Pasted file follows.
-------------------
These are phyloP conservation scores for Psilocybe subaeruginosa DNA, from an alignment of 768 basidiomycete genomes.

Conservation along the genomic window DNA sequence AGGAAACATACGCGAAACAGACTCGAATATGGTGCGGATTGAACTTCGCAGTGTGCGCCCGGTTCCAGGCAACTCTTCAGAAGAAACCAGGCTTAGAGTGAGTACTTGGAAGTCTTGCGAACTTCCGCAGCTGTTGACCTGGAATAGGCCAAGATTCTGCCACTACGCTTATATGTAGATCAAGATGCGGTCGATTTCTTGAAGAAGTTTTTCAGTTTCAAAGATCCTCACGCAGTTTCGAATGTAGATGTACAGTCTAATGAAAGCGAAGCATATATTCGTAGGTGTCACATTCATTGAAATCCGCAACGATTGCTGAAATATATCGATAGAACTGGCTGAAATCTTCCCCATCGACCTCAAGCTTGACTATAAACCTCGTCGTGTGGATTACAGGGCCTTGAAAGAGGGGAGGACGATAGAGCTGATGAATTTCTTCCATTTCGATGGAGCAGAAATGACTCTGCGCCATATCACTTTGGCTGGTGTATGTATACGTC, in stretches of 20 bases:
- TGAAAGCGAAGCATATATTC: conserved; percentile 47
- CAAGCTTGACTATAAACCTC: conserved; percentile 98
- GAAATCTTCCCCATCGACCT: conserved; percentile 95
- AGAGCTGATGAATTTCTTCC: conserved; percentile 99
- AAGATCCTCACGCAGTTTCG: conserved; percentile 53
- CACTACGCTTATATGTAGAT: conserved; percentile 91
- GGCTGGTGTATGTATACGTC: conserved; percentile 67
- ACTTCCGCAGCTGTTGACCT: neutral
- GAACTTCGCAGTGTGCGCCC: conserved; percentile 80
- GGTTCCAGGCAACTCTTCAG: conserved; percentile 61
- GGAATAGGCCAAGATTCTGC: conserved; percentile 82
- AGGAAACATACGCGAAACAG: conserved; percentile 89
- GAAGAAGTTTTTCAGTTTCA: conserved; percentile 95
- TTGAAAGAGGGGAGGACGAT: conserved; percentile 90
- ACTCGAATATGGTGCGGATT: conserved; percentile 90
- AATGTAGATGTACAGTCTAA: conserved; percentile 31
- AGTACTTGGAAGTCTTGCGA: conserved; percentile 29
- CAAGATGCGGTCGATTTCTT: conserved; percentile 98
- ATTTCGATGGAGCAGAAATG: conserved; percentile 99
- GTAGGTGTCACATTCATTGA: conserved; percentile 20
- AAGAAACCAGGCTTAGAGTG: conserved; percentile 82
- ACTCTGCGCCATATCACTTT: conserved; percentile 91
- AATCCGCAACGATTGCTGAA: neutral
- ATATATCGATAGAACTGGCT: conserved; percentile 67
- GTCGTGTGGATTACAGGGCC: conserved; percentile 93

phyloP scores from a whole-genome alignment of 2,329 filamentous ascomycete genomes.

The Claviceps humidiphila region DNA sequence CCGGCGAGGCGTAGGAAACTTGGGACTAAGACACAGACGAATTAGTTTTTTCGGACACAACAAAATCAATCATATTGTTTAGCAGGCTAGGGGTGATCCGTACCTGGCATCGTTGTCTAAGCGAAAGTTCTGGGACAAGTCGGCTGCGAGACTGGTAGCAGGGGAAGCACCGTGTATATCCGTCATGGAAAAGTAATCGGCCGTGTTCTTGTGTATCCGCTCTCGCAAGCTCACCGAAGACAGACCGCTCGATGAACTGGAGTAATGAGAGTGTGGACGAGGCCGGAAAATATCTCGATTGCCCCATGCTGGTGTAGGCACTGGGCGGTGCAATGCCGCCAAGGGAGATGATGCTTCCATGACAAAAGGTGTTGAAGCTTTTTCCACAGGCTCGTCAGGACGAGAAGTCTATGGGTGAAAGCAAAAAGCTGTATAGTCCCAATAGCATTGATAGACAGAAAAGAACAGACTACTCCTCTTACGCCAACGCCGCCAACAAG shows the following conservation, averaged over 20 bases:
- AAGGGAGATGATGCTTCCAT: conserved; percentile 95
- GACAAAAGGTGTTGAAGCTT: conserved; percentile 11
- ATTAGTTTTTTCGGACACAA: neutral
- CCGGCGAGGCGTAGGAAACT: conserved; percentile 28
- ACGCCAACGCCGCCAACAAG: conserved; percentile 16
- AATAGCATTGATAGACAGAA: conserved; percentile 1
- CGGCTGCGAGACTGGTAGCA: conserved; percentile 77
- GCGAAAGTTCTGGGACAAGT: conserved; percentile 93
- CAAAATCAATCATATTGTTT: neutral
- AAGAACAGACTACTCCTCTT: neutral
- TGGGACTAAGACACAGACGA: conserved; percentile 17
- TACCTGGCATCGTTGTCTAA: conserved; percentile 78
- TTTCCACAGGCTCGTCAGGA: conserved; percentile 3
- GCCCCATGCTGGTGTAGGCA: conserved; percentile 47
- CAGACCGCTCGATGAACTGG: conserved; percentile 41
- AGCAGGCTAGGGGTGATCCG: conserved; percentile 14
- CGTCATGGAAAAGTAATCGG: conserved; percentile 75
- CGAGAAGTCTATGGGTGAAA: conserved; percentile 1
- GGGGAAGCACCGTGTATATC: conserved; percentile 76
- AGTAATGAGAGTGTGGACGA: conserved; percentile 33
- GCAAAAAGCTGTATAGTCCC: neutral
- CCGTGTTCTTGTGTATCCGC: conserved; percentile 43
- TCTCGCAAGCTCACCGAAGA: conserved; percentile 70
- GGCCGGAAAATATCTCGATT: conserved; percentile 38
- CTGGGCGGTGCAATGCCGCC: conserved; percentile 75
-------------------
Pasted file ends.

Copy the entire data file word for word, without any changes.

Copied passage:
These are phyloP conservation scores for Psilocybe subaeruginosa DNA, from an alignment of 768 basidiomycete genomes.

Conservation along the genomic window DNA sequence AGGAAACATACGCGAAACAGACTCGAATATGGTGCGGATTGAACTTCGCAGTGTGCGCCCGGTTCCAGGCAACTCTTCAGAAGAAACCAGGCTTAGAGTGAGTACTTGGAAGTCTTGCGAACTTCCGCAGCTGTTGACCTGGAATAGGCCAAGATTCTGCCACTACGCTTATATGTAGATCAAGATGCGGTCGATTTCTTGAAGAAGTTTTTCAGTTTCAAAGATCCTCACGCAGTTTCGAATGTAGATGTACAGTCTAATGAAAGCGAAGCATATATTCGTAGGTGTCACATTCATTGAAATCCGCAACGATTGCTGAAATATATCGATAGAACTGGCTGAAATCTTCCCCATCGACCTCAAGCTTGACTATAAACCTCGTCGTGTGGATTACAGGGCCTTGAAAGAGGGGAGGACGATAGAGCTGATGAATTTCTTCCATTTCGATGGAGCAGAAATGACTCTGCGCCATATCACTTTGGCTGGTGTATGTATACGTC, in stretches of 20 bases:
- TGAAAGCGAAGCATATATTC: conserved; percentile 47
- CAAGCTTGACTATAAACCTC: conserved; percentile 98
- GAAATCTTCCCCATCGACCT: conserved; percentile 95
- AGAGCTGATGAATTTCTTCC: conserved; percentile 99
- AAGATCCTCACGCAGTTTCG: conserved; percentile 53
- CACTACGCTTATATGTAGAT: conserved; percentile 91
- GGCTGGTGTATGTATACGTC: conserved; percentile 67
- ACTTCCGCAGCTGTTGACCT: neutral
- GAACTTCGCAGTGTGCGCCC: conserved; percentile 80
- GGTTCCAGGCAACTCTTCAG: conserved; percentile 61
- GGAATAGGCCAAGATTCTGC: conserved; percentile 82
- AGGAAACATACGCGAAACAG: conserved; percentile 89
- GAAGAAGTTTTTCAGTTTCA: conserved; percentile 95
- TTGAAAGAGGGGAGGACGAT: conserved; percentile 90
- ACTCGAATATGGTGCGGATT: conserved; percentile 90
- AATGTAGATGTACAGTCTAA: conserved; percentile 31
- AGTACTTGGAAGTCTTGCGA: conserved; percentile 29
- CAAGATGCGGTCGATTTCTT: conserved; percentile 98
- ATTTCGATGGAGCAGAAATG: conserved; percentile 99
- GTAGGTGTCACATTCATTGA: conserved; percentile 20
- AAGAAACCAGGCTTAGAGTG: conserved; percentile 82
- ACTCTGCGCCATATCACTTT: conserved; percentile 91
- AATCCGCAACGATTGCTGAA: neutral
- ATATATCGATAGAACTGGCT: conserved; percentile 67
- GTCGTGTGGATTACAGGGCC: conserved; percentile 93

phyloP scores from a whole-genome alignment of 2,329 filamentous ascomycete genomes.

The Claviceps humidiphila region DNA sequence CCGGCGAGGCGTAGGAAACTTGGGACTAAGACACAGACGAATTAGTTTTTTCGGACACAACAAAATCAATCATATTGTTTAGCAGGCTAGGGGTGATCCGTACCTGGCATCGTTGTCTAAGCGAAAGTTCTGGGACAAGTCGGCTGCGAGACTGGTAGCAGGGGAAGCACCGTGTATATCCGTCATGGAAAAGTAATCGGCCGTGTTCTTGTGTATCCGCTCTCGCAAGCTCACCGAAGACAGACCGCTCGATGAACTGGAGTAATGAGAGTGTGGACGAGGCCGGAAAATATCTCGATTGCCCCATGCTGGTGTAGGCACTGGGCGGTGCAATGCCGCCAAGGGAGATGATGCTTCCATGACAAAAGGTGTTGAAGCTTTTTCCACAGGCTCGTCAGGACGAGAAGTCTATGGGTGAAAGCAAAAAGCTGTATAGTCCCAATAGCATTGATAGACAGAAAAGAACAGACTACTCCTCTTACGCCAACGCCGCCAACAAG shows the following conservation, averaged over 20 bases:
- AAGGGAGATGATGCTTCCAT: conserved; percentile 95
- GACAAAAGGTGTTGAAGCTT: conserved; percentile 11
- ATTAGTTTTTTCGGACACAA: neutral
- CCGGCGAGGCGTAGGAAACT: conserved; percentile 28
- ACGCCAACGCCGCCAACAAG: conserved; percentile 16
- AATAGCATTGATAGACAGAA: conserved; percentile 1
- CGGCTGCGAGACTGGTAGCA: conserved; percentile 77
- GCGAAAGTTCTGGGACAAGT: conserved; percentile 93
- CAAAATCAATCATATTGTTT: neutral
- AAGAACAGACTACTCCTCTT: neutral
- TGGGACTAAGACACAGACGA: conserved; percentile 17
- TACCTGGCATCGTTGTCTAA: conserved; percentile 78
- TTTCCACAGGCTCGTCAGGA: conserved; percentile 3
- GCCCCATGCTGGTGTAGGCA: conserved; percentile 47
- CAGACCGCTCGATGAACTGG: conserved; percentile 41
- AGCAGGCTAGGGGTGATCCG: conserved; percentile 14
- CGTCATGGAAAAGTAATCGG: conserved; percentile 75
- CGAGAAGTCTATGGGTGAAA: conserved; percentile 1
- GGGGAAGCACCGTGTATATC: conserved; percentile 76
- AGTAATGAGAGTGTGGACGA: conserved; percentile 33
- GCAAAAAGCTGTATAGTCCC: neutral
- CCGTGTTCTTGTGTATCCGC: conserved; percentile 43
- TCTCGCAAGCTCACCGAAGA: conserved; percentile 70
- GGCCGGAAAATATCTCGATT: conserved; percentile 38
- CTGGGCGGTGCAATGCCGCC: conserved; percentile 75